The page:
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/usr 100% full

Discussion in 'General Discussion' started by yawsh, Jan 31, 2007.

  1. yawsh

    yawsh Well-Known Member

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    Hi,

    I have new server but /usr partition is full

    any reason? or how to fix that?

    I think the installed lots of lib for me :rolleyes:

    Thanks in advance.

    Hesham
     
  2. WindyT

    WindyT Active Member

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    I'm not the person to be giving advice, but when I had that very issue, it turns out I had a bunch of core dumps (core.12345, core.11111, etc) that were taking up space. Search the forums here to learn more on that. Core dumps are key for diagnosing what was wrong but mine were old, dating back to when I had memory issues on the server. Deleting those old core dumps did part of the trick. The other part was finding and dealing with the cpbackup folders, which I had turned off, but apparently some were there anyway. Those backup folders can take up some serious space and may be there long after you've turned off that setting in Tweak Settings - if you did so.

    There's also a post by Chirpy talking about moving your
    /usr/local/apache/domlogs
    and linking back to them.
    I didn't need to do that log moving/syncing because I freed up enough space doing the first two-- finding the obsolete core dumps and cpbackups and deleting them.
     
  3. yawsh

    yawsh Well-Known Member

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    Thanks WindyT for your reply.

    I can't find any core.* files
    It is also a new server and apache logs are too small to take the space.


    Any other idea guys? :)
     
  4. PWSowner

    PWSowner Well-Known Member

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    Use
    du --max-depth=1
    in the /usr directory to find out which subdirectory is using the most space, then do that from that directory and so on to find out where the space is being used.
     
  5. yawsh

    yawsh Well-Known Member

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    Thanks Mike

    it appears that /usr/lib has lots of files

    hmmm is it healthy if I remove some?
    and how to get them back when needed?


    Thanks.
    Hesham
     
  6. yawsh

    yawsh Well-Known Member

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    Anybody there? :confused:
     
  7. PWSowner

    PWSowner Well-Known Member

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    The /usr/lib directory is used for program running files. There's probably not a lot there to remove. What about the log files?
    /usr/local/apache/logs
    /usr/local/apache/domlogs
    /usr/local/cpanel/logs

    That tends to be the cause of low space there a lot.
     
  8. yawsh

    yawsh Well-Known Member

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    Files Sizes in: /usr/local/apache/logs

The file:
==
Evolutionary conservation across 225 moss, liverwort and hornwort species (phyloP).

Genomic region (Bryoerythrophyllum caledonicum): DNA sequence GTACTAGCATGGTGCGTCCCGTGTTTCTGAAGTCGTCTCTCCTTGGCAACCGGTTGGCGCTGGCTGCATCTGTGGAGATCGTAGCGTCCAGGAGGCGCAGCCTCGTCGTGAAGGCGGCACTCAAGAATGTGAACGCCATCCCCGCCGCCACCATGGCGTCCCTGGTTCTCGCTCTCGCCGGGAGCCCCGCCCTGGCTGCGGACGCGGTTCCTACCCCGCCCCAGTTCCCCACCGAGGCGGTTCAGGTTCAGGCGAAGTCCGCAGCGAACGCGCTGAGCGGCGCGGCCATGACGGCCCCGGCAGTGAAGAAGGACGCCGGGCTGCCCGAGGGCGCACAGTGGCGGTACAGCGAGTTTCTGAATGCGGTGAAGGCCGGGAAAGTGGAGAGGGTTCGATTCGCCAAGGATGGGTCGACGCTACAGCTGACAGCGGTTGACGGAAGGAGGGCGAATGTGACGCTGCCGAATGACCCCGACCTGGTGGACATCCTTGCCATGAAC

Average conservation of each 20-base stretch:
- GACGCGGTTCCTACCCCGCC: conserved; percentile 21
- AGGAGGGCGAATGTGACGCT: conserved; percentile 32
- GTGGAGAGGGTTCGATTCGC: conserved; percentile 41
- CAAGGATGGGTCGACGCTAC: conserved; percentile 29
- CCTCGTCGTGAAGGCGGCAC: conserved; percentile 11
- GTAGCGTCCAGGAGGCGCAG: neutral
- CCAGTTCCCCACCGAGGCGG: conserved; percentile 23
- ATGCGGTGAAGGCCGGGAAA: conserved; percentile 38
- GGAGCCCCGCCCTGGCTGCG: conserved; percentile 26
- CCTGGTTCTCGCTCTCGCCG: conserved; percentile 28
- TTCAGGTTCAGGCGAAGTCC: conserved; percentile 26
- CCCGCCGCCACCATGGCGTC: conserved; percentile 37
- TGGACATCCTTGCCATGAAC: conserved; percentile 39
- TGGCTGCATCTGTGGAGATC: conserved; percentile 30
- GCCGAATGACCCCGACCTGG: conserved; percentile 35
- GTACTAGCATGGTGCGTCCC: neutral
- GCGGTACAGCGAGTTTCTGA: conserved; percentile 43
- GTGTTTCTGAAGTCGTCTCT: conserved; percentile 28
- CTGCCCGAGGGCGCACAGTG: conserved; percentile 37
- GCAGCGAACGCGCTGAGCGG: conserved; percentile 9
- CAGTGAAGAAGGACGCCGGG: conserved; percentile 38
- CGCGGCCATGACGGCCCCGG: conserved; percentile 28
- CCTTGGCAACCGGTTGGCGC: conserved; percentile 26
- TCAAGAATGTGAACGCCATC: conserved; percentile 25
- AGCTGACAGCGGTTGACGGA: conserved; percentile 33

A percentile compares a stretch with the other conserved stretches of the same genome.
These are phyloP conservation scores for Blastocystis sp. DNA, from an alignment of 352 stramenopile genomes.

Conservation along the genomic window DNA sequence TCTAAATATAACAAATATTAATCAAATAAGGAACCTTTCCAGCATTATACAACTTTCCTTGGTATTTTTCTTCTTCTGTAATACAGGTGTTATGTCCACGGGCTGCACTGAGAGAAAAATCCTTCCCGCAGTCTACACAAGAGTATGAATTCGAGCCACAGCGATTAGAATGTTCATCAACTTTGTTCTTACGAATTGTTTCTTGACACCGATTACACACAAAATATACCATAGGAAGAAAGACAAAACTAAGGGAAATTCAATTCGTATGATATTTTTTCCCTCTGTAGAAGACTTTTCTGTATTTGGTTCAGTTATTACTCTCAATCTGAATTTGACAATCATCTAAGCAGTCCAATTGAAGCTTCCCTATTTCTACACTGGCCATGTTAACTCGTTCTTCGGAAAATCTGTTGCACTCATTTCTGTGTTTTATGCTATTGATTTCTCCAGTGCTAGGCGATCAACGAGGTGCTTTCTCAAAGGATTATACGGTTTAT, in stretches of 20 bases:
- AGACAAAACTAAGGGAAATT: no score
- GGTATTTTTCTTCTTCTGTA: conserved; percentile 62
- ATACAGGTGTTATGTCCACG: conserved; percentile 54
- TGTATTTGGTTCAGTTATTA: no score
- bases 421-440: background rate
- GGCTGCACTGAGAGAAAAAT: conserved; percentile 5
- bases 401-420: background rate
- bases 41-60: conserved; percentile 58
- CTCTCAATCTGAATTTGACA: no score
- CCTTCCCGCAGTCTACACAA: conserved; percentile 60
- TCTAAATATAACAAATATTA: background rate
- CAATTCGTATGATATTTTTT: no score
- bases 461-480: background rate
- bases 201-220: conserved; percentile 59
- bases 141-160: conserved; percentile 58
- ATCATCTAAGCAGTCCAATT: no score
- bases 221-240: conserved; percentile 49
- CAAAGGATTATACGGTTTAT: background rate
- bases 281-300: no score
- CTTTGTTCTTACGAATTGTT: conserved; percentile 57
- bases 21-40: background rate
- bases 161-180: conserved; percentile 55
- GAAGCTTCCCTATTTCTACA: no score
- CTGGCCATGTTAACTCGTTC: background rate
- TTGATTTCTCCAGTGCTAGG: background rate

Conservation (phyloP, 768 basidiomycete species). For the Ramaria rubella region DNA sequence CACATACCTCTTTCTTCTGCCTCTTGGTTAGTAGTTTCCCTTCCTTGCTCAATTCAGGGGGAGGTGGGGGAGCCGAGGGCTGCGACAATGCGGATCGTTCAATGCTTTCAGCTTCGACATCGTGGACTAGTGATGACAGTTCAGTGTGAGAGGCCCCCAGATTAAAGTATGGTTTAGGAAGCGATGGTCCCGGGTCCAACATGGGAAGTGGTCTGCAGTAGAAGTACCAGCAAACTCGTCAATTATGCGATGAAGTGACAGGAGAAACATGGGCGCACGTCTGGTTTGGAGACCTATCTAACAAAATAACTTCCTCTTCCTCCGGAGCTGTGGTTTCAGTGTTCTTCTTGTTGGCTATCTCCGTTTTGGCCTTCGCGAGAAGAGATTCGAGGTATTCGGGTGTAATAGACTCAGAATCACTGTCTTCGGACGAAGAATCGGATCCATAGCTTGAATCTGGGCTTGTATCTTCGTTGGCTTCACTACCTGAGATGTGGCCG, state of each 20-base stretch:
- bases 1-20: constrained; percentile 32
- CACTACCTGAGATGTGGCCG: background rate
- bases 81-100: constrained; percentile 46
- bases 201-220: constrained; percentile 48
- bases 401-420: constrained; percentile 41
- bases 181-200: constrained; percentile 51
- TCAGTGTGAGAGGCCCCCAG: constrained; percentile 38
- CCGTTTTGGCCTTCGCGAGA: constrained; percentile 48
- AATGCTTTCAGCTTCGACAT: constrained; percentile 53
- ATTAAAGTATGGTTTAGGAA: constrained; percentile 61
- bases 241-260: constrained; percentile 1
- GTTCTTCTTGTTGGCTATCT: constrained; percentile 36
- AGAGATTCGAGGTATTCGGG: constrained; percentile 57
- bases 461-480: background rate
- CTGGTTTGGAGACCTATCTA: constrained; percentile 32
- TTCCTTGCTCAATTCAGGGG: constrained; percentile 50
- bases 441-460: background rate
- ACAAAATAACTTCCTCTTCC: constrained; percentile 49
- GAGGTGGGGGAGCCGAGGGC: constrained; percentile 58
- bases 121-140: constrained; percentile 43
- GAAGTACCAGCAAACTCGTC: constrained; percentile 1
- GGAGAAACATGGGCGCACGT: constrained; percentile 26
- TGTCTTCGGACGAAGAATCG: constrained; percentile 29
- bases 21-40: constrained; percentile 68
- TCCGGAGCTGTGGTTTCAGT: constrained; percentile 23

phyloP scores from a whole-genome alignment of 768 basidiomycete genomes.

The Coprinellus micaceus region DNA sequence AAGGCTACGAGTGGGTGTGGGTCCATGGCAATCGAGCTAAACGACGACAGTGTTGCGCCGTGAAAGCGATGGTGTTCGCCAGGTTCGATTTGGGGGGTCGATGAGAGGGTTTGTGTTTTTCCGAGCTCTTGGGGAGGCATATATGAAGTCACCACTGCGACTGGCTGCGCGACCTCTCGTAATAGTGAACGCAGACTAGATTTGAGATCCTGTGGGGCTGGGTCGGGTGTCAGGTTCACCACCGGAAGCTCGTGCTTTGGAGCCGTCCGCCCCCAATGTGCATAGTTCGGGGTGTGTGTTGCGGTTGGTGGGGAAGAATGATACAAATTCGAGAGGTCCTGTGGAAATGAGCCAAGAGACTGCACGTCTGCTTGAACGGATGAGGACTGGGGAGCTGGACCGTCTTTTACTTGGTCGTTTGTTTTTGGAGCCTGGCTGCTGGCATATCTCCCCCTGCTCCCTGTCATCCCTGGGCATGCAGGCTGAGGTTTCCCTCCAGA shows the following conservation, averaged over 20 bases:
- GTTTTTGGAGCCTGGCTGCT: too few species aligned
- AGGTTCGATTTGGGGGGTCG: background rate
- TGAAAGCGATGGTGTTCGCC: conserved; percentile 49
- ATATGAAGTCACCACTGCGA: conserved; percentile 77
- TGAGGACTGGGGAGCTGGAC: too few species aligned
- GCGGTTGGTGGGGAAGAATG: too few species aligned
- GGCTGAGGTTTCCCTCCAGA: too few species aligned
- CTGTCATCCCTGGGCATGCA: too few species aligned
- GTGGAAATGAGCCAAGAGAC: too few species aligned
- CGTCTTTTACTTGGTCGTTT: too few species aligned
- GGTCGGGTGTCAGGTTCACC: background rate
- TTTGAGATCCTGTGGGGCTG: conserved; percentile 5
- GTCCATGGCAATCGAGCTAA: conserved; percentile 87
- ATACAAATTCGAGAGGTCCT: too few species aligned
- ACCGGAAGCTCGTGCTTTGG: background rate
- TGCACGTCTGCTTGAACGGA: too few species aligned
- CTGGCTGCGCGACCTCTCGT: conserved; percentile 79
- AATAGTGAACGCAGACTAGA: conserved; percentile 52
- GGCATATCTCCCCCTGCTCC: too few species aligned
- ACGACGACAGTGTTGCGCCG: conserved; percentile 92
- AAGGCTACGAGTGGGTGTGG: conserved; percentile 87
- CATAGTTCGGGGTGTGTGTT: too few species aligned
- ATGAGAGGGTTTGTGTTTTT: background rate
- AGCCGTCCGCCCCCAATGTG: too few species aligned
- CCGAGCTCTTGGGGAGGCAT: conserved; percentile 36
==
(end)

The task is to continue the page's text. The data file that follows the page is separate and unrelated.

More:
File Sizes in : /usr/local/apache/domlogs
    File Sizes in : /usr/local/cpanel/logs
    IT appears that logs are not the problem :confused:
     
  9. jayh38

    jayh38 Well-Known Member

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    If you are running mailman service, take a look in

    /usr/local/cpanel/3rdparty/mailman/logs

    and

    /usr/local/cpanel/3rdparty/mailman/archives
     
  10. yawsh

    yawsh Well-Known Member

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    /usr/local/cpanel/3rdparty/mailman/logs

    /usr/local/cpanel/3rdparty/mailman/archives
    still there is some thing strange :confused:
     
  11. gorilla

    gorilla Well-Known Member

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    how much space have you allocated for /usr ?
     
  12. yawsh

    yawsh Well-Known Member

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    8 giba byte


     
  13. yawsh

    yawsh Well-Known Member

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    Is there any chance to re-size it?
     
  14. brianoz

    brianoz Well-Known Member

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    What OS are you running on your new server? You didn't say. For example, Centos 4.4 uses about 3Gb in /usr, so 9Gb seems like ample to me.

    Another command you could run is:
    Code:
    find /usr -size +4000 -mtime -10 | xargs ls -ld
    That will run ls -l on any large files (> 2mb) created in the last 10 days which may help you track down a runaway log or other file.

    The next step might be something like this:
    Code:
    cd /usr
    du -sk *| sort -nr
    which will display a list of directory sizes. For each bigger sized directory, cd into that directory and rerun the "du -sk *" to see what the bigger culprits are. However - BE WARNED - if you don't know what the files are, you'd be insane to delete them, you could end up with a badly broken system. There's no other way to say this - administering a Linux system is a skilled process, and you're going to need occasional help.
     
  15. brianoz

    brianoz Well-Known Member

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    Just another thought - perhaps whoever you got the server from couold be persuaded to fix it. After all, they provided it to you in a broken state, and it should have been provided in a working state.
     
  16. jayh38

    jayh38 Well-Known Member

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    I know no one can answer fast enough when someone is looking for a solution but could you post a follow up as to the trouble your data center found? It would be greatly appreciated and perhaps give us some insight for future situations like this while helping blindly.
     
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